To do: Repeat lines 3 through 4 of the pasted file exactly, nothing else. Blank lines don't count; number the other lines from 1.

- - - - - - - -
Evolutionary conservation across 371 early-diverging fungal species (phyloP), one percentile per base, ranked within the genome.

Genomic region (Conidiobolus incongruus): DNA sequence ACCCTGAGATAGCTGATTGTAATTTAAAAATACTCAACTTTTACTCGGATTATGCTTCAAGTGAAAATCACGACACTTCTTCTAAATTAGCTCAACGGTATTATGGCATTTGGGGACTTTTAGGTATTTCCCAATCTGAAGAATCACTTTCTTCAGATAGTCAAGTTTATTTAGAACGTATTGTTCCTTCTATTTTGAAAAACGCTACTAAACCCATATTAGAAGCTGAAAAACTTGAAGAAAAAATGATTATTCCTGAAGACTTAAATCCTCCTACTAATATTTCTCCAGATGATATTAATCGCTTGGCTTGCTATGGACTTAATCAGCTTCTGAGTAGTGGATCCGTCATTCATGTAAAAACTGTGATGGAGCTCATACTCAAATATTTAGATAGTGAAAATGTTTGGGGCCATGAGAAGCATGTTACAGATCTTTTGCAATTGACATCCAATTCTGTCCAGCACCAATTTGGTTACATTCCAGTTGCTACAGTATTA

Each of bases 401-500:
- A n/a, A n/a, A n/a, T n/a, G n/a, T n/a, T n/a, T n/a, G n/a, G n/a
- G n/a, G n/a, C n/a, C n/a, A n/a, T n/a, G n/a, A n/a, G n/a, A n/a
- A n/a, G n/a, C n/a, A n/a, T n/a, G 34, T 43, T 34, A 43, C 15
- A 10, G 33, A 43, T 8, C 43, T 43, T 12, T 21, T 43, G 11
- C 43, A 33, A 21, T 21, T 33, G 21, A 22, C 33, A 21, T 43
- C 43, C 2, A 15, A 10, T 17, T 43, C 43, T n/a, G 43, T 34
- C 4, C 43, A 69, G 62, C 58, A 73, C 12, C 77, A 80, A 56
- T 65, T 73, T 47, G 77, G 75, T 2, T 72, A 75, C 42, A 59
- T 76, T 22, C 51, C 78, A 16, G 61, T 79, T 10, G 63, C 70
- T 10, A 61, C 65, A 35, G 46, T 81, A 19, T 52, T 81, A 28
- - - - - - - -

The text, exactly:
Each of bases 401-500:
- A n/a, A n/a, A n/a, T n/a, G n/a, T n/a, T n/a, T n/a, G n/a, G n/a